Ernest W. Eickelberg died
Tuesday night, May 20, 1941, in Marine
Hospital, Baltimore, Maryland, after a lingering illness.
Born in Haskins, Ohio, March 25, 1890, he graduated from Cornell
University in 1913, with the degree of Bachelor of Science
in Civil Engineering, and entered the service of this Bureau,
June 20 of the same year. He received his early education
in Buffalo, New York, and Baltimore, Maryland. He married
Mary Louise Stover of Wilmington, North Carolina, and they
have two children, Jean Stover and Ernest Werner, Jr.
He was a member of the American Society of Civil Engineers;
Philosophical Society of Washington; Society of American Military
Engineers; Washington Society of Engineers; Washington Academy
of Sciences; Heroes of '76; Sojourners; the Anchor Masonic
Club; Society for Research on Meteorites; American Geophysical
Union; and the American Society of Photogrammetry.
Commander Eickelberg possessed unusual ability as an engineer
during his tenure of service with the Survey and was engaged
in every phase of its work. Before the first World War, he
was employed in wire-drag surveys, topography, hydrography,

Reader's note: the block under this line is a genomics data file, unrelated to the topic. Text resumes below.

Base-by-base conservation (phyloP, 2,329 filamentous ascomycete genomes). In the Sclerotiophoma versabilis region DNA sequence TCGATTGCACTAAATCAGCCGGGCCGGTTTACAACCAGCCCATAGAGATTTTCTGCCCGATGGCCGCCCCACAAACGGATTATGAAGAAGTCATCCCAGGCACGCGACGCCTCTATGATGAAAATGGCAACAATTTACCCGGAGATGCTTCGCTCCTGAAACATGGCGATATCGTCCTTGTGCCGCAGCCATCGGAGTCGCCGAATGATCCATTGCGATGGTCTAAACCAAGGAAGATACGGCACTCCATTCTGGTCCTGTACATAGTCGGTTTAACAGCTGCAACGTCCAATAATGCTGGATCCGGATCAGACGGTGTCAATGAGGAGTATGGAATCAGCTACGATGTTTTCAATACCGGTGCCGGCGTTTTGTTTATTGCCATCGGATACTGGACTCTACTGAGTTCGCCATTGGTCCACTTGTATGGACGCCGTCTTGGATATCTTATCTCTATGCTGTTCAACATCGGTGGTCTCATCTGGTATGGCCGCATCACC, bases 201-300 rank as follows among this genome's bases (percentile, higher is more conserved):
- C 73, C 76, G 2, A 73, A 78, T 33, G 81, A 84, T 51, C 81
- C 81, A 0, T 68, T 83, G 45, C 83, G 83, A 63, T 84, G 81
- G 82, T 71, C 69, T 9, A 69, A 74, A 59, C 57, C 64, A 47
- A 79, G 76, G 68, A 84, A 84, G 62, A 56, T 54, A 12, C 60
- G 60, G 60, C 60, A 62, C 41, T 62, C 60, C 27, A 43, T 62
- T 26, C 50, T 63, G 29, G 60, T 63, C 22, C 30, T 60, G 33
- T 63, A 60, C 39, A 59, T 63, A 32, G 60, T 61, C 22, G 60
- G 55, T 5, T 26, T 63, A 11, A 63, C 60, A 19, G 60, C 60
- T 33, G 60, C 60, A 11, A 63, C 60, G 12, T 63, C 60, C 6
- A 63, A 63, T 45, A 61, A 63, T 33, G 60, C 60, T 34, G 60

reconnaissance, and triangulation in Alaska, and reconnaissance
and triangulation in Maryland and California.
From September 24, 1917 to June 6, 1919, he served as first
Lieutenant in the U.S. Coast Artillery Corps, as second in
command of the U. S. A. mine planter GRAHAM until April 1918,
and then in command until June 6, 1919. He was promoted to
the rank of Captain in September 1918, in charge of laying
and testing mines and controlling cables.
After the war he returned to the Bureau on gravity work, first-order
triangulation, and base measurements, in California, Oregon,
and Idaho; following which he had charge of a first-order
triangulation party, and reconnaissance and base line measurements
between Tacoma, Washington, and British Columbia, connecting
the American and Columbian arcs of triangulation. He was also
in charge of the District of Columbia-Virginia boundary survey.
In Manila, he was in charge of the computing office, in connection
with the adjustment of the triangulation nets of the Philippine
Islands. From 1931 to 1938, he was Assistant Chief of the
Division of Terrestrial Magnetism and Seismology, in the Washington
He served as executive officer of the Survey ships PATHFINDER,
LYDONIA, and SURVEYOR, and commanding officer of the EXPLORER
and GUIDE in Alaska, holding the latter position up to the
time of his last illness. Commander Eickelberg had many friends,
for he was sincere in his esteem and his enjoyment of the
companionship of all with whom he worked. Funeral services
were held on the afternoon of Friday, May 23, at St. Mary's
Episcopal Church, Arlington, Virginia, with interment in Arlington
C&GS Bulletin, 5/31/1941